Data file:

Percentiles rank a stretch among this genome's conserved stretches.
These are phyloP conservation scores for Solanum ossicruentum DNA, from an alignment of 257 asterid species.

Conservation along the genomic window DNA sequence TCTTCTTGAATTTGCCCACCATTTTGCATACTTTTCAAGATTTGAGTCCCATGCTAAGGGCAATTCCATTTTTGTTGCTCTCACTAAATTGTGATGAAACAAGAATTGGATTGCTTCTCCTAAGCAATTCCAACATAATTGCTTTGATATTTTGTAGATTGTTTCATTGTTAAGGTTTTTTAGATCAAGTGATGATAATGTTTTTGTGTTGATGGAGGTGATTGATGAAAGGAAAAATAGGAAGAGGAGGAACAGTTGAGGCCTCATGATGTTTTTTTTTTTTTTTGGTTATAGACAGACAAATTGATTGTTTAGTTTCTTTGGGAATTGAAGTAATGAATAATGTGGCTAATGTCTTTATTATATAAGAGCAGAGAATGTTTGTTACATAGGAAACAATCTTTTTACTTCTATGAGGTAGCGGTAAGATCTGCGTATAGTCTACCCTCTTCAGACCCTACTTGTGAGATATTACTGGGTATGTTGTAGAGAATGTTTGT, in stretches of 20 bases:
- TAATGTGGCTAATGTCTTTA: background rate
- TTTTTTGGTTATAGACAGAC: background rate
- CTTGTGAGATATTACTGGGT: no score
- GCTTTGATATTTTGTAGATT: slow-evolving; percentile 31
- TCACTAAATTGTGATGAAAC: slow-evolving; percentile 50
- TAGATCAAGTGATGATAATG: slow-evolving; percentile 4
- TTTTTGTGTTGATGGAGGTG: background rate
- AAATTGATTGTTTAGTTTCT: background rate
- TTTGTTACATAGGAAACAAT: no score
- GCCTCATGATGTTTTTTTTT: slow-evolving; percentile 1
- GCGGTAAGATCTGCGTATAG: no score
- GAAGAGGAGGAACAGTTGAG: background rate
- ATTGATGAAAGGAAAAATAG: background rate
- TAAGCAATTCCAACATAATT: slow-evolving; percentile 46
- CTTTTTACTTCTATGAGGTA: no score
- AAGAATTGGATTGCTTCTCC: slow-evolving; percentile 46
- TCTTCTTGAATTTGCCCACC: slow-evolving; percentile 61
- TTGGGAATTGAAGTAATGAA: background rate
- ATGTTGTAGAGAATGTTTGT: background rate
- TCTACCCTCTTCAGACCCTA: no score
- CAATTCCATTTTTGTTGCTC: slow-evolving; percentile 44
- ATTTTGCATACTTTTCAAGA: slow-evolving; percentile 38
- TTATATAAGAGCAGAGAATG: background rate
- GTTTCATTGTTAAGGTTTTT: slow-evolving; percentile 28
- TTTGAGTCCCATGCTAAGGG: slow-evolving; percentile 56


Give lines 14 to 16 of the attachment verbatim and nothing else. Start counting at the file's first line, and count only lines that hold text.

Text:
- GCGGTAAGATCTGCGTATAG: no score
- GAAGAGGAGGAACAGTTGAG: background rate
- ATTGATGAAAGGAAAAATAG: background rate